How Far Have We Gone into Space?

Grade Level: 
Answered by: 
Patrick McGurrin

The farthest distance that people (and animals) have traveled into space is to (or around) the moon. However, when we consider other technology that has gone into space — without a person inside — we’ve gone much, much farther. Humans have sent out a number of these personless probes to explore and better understand space. These probes are controlled by NASA scientists on Earth. 

Neil Armstrong on the moonBefore we talk about how far space probes have gone, it’s helpful to understand how distance in space is measured. Distances within the Solar System are measured using the astronomical unit (AU). 1 AU is roughly the distance from the Sun to the Earth. This is about 150 million kilometers (93 million miles). We can think about the sun as our zero point, where we count upwards in AU as we move farther from the sun and toward the other planets. 

As of 2019, there are 5 probes that have explored parts of the Solar System and have also left the Solar System to explore farther into space. 

Probe Name

Year of Launch

Primary Destination

Still active?

Distance into Space

Pioneer 10



Contact lost in 2003

120 AU

Pioneer 11



Contact lost in 1995

100 AU

Voyager 2


Uranus and Neptune


122 AU*

Voyager 1


Saturn’s moon Titan


147 AU*

New Horizons


Jupiter and Pluto


43 AU*

*these values will be larger with time because these probes are still active

In 1998, Voyager 1 became the craft that had traveled the farthest from the Sun — a distance of 69 AU. That is the equivalent of 1.03159504 x 10^10 kilometers (6.41 x 10^9 miles). This is the same distance as traveling  to the moon almost 27,000 times. As of 2019, it had traveled ~147 AU and has continued to send data back to Earth. 

Traveling in space takes a very long time. In fact, it took 26 years for Voyager 1 to arrive at the edge of the heliosphere. This is a region of space, kind of like a bubble, that is created by the sun and contains our solar system. Here is a timeline of Voyager 1 travel:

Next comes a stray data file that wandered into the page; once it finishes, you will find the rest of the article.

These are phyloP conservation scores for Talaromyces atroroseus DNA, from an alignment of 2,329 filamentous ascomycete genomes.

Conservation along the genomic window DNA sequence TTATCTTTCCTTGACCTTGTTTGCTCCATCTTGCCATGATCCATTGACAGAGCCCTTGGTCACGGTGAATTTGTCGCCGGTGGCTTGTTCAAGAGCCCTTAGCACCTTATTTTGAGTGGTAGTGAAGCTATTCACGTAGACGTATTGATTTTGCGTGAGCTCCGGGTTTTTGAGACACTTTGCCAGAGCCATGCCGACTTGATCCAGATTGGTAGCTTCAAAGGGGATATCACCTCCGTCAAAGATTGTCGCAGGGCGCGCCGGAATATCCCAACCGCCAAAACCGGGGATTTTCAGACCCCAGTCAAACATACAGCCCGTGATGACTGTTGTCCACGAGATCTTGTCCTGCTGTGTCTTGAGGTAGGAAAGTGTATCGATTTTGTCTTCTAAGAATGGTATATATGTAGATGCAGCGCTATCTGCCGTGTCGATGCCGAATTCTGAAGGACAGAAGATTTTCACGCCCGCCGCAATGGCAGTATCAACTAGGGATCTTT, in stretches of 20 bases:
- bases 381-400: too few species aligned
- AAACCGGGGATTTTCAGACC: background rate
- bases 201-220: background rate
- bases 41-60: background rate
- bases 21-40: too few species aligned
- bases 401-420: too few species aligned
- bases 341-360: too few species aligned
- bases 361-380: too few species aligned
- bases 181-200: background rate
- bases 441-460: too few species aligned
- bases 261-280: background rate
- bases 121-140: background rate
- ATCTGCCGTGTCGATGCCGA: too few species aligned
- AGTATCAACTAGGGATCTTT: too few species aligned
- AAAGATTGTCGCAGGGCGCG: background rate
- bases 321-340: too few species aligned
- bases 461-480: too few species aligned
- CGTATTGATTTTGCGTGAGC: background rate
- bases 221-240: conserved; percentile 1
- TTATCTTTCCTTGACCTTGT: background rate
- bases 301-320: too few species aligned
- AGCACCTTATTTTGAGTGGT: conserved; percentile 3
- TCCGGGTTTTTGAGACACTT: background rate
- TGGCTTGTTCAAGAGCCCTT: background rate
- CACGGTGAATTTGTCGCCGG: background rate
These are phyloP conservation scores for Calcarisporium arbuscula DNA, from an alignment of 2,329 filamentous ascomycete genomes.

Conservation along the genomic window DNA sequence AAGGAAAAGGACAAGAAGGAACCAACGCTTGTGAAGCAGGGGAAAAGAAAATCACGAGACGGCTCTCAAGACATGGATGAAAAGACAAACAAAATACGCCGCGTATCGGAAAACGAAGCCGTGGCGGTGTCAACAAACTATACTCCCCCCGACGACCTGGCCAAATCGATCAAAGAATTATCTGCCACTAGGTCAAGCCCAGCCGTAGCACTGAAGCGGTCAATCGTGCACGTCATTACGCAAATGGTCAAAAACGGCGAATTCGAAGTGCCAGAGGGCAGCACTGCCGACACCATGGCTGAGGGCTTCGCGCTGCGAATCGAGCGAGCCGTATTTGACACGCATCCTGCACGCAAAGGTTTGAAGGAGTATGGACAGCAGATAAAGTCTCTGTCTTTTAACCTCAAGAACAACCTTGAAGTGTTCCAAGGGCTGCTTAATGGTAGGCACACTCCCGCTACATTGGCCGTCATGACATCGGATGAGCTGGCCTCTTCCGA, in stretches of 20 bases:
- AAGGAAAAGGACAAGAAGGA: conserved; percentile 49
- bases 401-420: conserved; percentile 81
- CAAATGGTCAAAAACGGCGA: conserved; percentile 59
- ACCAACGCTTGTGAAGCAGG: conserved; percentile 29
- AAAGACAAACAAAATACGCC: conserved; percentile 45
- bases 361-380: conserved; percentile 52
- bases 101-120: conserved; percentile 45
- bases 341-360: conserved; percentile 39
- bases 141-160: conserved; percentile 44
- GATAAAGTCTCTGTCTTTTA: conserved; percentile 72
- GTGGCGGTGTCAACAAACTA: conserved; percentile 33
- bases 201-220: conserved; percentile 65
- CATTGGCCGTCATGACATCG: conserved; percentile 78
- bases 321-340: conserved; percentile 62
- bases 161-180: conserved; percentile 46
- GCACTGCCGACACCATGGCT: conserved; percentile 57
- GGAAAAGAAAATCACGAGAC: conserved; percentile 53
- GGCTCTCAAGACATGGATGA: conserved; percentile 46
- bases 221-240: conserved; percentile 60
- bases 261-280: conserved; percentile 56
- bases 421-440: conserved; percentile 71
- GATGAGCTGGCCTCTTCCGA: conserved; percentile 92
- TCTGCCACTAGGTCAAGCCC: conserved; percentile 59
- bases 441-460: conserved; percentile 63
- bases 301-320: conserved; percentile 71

• September, 1977 - launch

  • January, 1979 - arrived at Jupiter

  • August, 1980 - arrived at Saturn

  • February, 2003 - entered termination shock, the inner layer of the heliosphere’s bubble

  • June, 2012 - entered heliopause, the outer layer of the heliosphere’s bubble

  • March, 2013 - entered interstellar space, the region beyond the heliosphere

Interstellar distances from our solar system

You can track Voyager 1 here, including how far it has traveled, its velocity, and what instruments it is currently using. 

Scientists estimate that Voyager 1 will have enough power to continue its mission until about 2025. This gives it more time to explore farther into space and send back data. If Voyager 1 functions until that time, it will mean this probe had a lifespan of 48 years.

Voyager 2

If still intact, Voyager 1 is expected to enter the Oort Cloud in about 300 years. Scientists believe that the Oort Cloud is like a giant shell that wraps around the rest of the Solar System. It’s kind of like an even larger bubble surrounding the heliosphere. It may also be where many of the comets that we see in our solar system come from. But scientists have never sent a probe there before now, so we don’t yet know for sure.



Additional images via Wikimedia Commons. Pioneer spacecraft illustration by NASA Ames.

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How far have we explored in space? We've sent spacecraft throughout the Solar System, and even have a couple that are exploring beyond it. Here is an illustration of a Pioneer spacecraft as it heads toward interstellar space.

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